Speaking at a media event in Sydney yesterday, Deloitte partner for financial services, assurance and advisory Phillip Hardy said the fundamental driver of growth in the SMSF sector has been the idea of obtaining “greater control or a least an initial perception of greater control”.
“If you think about the phenomenal growth of SMSFs as a desire for greater control, then the instrument of today is a SMSF,” said Mr Hardy.
“Innovational disruption in service offerings and other solutions that deliver on this underlying desire could [therefore] have an impact.”
Mr Hardy said while many of these non-SMSF service offerings and solutions are not yet on the market, there are already some that deliver on the need for greater control today, although they are not yet understood by consumers.
Deloitte director and partner of financial services, assurance and advisory, Andy Abeya, said there will also be greater specialisation within the SMSF industry.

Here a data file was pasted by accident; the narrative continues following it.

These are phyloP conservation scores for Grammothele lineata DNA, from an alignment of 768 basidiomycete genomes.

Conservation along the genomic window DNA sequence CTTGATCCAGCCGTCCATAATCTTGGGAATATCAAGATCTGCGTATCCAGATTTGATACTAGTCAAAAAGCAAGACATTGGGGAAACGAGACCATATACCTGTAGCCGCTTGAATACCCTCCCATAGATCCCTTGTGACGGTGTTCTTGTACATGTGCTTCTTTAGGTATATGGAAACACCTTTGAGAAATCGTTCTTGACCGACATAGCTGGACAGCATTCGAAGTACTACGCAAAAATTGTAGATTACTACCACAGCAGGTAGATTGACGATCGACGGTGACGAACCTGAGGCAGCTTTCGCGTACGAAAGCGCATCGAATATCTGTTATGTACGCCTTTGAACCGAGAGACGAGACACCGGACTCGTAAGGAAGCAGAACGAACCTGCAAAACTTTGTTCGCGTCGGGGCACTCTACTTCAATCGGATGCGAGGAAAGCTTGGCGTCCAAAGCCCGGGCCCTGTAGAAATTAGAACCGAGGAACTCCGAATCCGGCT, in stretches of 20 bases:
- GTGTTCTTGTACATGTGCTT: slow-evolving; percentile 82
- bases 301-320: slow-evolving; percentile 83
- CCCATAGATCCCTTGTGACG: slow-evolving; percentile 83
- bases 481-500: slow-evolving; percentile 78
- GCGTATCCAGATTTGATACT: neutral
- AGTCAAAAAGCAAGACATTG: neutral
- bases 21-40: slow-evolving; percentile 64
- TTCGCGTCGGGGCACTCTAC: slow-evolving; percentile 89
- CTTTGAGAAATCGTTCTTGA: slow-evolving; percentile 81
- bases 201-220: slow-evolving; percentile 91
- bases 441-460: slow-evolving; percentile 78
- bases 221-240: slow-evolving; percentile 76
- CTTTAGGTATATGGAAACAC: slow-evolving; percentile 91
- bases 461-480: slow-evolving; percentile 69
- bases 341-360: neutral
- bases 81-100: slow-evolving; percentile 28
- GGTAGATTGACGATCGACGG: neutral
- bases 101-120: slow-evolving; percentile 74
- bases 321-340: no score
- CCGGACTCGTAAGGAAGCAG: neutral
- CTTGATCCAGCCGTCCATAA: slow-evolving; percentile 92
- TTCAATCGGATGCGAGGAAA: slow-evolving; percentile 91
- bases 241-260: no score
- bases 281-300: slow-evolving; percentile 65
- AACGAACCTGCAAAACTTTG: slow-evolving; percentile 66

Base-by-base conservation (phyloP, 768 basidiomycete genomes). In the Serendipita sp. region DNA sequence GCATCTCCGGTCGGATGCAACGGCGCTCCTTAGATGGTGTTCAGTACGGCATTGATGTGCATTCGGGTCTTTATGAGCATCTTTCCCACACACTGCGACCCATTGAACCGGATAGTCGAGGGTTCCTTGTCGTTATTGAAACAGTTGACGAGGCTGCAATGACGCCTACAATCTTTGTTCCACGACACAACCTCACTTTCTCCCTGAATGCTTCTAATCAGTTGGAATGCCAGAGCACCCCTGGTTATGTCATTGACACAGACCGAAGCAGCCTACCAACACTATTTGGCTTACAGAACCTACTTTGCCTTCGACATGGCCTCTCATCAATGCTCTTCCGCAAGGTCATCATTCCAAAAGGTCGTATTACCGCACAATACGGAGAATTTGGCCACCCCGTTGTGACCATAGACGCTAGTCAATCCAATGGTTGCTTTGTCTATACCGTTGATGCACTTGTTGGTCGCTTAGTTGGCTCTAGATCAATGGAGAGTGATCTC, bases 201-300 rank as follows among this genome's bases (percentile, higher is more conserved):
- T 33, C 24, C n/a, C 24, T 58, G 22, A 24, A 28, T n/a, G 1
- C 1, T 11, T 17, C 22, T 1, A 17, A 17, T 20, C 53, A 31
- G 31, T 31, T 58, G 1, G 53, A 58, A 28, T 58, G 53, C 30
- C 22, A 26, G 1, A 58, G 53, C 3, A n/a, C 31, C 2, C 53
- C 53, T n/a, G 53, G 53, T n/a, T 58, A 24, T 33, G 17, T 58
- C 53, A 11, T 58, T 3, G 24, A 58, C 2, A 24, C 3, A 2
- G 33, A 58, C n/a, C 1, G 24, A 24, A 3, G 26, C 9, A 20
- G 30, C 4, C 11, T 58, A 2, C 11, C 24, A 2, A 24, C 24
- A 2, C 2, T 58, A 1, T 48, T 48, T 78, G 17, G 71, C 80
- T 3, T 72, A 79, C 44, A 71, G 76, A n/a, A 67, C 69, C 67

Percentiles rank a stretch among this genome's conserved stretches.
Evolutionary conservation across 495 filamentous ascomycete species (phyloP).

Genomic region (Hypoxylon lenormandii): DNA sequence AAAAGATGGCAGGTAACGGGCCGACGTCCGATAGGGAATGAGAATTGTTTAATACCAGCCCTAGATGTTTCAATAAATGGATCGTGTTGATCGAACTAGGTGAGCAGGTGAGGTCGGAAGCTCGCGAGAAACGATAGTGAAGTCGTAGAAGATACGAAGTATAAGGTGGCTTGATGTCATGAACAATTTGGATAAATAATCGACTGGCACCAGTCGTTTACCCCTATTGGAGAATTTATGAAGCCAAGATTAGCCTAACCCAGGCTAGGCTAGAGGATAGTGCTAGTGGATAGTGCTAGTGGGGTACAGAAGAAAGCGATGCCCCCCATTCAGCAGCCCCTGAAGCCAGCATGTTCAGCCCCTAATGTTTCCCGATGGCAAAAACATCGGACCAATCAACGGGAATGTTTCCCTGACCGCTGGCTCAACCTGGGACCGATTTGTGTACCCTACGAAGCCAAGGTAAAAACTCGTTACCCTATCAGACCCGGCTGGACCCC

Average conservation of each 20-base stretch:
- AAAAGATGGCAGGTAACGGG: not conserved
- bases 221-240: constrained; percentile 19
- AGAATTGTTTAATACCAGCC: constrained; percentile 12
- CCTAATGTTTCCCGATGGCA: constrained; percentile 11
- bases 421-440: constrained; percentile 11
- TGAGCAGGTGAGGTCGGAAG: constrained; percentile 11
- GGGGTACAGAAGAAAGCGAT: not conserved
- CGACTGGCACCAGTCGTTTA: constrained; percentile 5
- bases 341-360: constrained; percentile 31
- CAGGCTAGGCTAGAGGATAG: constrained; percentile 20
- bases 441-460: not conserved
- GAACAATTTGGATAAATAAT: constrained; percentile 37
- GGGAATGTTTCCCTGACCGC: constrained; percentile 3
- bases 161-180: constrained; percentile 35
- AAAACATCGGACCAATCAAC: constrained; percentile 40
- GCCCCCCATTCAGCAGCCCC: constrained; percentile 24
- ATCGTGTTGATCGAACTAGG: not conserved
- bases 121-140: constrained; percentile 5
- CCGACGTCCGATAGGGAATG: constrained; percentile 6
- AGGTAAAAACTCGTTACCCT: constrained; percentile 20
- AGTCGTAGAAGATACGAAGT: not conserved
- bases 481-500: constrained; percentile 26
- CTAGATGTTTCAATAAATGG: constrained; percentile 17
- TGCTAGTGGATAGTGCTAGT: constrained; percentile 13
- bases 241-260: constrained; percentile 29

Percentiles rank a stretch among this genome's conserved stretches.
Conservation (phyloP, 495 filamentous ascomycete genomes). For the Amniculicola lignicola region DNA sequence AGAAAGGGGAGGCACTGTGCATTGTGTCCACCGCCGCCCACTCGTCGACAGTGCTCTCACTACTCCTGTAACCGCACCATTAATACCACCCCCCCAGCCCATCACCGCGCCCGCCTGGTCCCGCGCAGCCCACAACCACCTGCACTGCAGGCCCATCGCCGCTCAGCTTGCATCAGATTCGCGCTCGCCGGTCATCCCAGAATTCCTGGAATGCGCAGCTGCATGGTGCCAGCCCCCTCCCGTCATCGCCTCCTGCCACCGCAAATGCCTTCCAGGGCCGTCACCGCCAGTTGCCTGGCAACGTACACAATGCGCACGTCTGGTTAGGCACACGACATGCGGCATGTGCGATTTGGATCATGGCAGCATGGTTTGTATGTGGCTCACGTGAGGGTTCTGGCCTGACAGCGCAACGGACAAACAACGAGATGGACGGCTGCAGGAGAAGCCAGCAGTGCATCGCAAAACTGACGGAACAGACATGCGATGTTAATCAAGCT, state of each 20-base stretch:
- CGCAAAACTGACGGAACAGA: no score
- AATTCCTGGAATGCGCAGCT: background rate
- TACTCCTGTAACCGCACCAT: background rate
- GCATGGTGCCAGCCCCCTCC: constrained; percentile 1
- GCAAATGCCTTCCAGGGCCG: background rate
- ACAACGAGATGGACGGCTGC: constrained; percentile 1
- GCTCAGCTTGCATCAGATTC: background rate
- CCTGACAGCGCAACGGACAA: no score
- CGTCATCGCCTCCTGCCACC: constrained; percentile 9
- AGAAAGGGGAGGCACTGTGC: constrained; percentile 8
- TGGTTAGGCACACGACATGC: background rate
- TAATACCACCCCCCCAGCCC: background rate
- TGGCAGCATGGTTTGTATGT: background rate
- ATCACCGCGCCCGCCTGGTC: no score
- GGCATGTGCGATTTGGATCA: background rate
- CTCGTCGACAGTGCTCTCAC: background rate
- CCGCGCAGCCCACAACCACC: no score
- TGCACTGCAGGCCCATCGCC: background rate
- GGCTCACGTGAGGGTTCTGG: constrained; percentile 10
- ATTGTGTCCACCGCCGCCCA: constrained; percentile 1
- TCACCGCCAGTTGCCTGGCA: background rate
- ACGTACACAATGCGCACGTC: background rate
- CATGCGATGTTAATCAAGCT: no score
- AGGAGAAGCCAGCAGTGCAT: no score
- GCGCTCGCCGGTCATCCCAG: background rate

“We will see a lot more SMSF specialists coming into the market but not being the key adviser that clients go and see; it will be through that relationship that [clients] access those groups of subject matter experts,” Mr Abeya said.
Mr Abeya also expects advisers to come from a wider array of backgrounds.
“I’m not quite sure as to where the future pool of SMSF advisers will come from. I think accountants definitely have a value given the close relationship between tax and superannuation within the SMSF environment, but I expect we’ll see advisers come from all different types of backgrounds,” he said.
“Advisers or organisations that push more around the relationship side of things will need advisers with much stronger interpersonal skills whereas those that focus a lot more around the technical, will need to rely more on those technical experts which may or may not come from finance or accounting backgrounds.”